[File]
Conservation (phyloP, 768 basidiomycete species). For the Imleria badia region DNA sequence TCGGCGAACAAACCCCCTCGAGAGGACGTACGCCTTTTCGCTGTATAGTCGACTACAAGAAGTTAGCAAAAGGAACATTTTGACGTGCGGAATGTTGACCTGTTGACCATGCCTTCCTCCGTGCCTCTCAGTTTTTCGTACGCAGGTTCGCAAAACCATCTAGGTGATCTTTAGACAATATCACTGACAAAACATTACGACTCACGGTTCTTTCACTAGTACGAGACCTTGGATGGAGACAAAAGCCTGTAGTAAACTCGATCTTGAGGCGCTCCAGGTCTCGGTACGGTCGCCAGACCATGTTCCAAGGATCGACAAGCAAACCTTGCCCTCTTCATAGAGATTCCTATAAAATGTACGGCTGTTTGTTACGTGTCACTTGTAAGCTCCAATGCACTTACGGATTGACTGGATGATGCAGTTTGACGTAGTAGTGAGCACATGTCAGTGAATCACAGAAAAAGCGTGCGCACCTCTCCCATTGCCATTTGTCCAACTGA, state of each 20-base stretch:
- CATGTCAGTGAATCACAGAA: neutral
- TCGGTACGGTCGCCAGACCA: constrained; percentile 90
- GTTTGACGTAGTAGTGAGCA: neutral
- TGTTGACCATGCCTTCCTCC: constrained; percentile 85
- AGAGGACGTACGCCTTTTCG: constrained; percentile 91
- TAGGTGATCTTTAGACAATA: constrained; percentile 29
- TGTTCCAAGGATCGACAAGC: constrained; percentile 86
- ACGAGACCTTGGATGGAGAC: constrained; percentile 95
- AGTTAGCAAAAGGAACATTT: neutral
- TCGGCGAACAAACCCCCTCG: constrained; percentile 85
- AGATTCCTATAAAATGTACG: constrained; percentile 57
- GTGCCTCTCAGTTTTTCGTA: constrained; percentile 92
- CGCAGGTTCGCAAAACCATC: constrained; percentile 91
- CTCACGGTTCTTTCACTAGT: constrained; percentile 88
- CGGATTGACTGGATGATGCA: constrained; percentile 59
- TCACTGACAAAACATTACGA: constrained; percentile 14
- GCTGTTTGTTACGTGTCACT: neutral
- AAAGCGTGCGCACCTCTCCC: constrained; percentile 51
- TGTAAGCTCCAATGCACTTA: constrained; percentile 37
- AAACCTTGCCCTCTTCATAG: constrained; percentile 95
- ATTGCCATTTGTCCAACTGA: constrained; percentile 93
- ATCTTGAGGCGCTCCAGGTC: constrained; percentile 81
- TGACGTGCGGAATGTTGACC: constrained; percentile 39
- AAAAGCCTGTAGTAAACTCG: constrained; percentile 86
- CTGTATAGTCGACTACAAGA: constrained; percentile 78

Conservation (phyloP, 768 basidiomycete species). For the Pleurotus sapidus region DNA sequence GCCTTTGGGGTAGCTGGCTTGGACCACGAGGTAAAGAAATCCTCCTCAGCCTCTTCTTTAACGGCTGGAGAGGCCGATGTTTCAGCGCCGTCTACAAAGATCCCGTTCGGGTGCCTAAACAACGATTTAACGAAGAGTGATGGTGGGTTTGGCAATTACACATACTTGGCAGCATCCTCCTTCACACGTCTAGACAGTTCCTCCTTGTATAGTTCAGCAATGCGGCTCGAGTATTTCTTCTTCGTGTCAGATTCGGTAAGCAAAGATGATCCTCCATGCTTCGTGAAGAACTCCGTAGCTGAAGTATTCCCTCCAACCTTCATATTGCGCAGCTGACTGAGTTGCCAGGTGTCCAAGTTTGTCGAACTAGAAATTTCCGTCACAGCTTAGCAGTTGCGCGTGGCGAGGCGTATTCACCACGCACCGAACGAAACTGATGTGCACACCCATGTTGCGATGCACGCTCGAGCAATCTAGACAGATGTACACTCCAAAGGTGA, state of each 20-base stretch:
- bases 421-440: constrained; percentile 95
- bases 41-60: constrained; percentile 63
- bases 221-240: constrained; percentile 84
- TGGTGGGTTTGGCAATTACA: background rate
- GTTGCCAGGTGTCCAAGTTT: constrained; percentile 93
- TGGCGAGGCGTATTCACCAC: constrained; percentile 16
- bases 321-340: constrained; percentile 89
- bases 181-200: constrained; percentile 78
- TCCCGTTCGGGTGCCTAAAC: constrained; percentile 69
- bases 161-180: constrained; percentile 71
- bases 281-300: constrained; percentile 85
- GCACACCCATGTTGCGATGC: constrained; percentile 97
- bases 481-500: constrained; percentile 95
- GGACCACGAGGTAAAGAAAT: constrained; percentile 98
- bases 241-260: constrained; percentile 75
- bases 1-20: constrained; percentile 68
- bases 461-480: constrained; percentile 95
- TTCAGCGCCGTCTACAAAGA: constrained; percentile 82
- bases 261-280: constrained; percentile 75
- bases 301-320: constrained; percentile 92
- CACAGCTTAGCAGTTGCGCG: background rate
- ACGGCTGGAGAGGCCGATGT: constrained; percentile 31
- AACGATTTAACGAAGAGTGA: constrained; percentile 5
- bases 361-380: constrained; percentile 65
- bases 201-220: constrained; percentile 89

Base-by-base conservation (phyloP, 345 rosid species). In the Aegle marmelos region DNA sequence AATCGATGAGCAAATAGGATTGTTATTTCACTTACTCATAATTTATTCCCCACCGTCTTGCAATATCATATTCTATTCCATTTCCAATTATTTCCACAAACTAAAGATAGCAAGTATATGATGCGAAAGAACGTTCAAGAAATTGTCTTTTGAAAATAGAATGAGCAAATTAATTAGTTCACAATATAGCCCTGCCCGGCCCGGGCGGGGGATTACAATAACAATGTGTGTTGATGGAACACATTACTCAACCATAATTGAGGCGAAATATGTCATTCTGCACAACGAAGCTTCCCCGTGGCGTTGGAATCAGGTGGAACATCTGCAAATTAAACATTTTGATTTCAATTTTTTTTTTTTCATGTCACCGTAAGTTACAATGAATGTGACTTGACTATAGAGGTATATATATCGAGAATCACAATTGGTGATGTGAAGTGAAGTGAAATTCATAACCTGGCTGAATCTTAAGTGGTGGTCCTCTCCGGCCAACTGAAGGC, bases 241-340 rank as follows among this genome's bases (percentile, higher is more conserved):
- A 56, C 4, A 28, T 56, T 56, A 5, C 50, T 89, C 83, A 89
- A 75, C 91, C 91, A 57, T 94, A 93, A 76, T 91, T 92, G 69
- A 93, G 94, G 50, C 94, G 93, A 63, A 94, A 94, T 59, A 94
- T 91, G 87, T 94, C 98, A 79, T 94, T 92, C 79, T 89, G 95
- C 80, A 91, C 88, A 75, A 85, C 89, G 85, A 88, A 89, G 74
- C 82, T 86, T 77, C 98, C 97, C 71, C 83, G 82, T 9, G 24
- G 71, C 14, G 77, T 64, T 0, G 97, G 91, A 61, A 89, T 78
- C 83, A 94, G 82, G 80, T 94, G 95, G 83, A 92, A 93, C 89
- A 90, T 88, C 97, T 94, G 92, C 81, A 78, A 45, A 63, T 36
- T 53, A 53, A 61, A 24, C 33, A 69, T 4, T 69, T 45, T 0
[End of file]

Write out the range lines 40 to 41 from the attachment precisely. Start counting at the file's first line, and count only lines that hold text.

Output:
- bases 481-500: constrained; percentile 95
- GGACCACGAGGTAAAGAAAT: constrained; percentile 98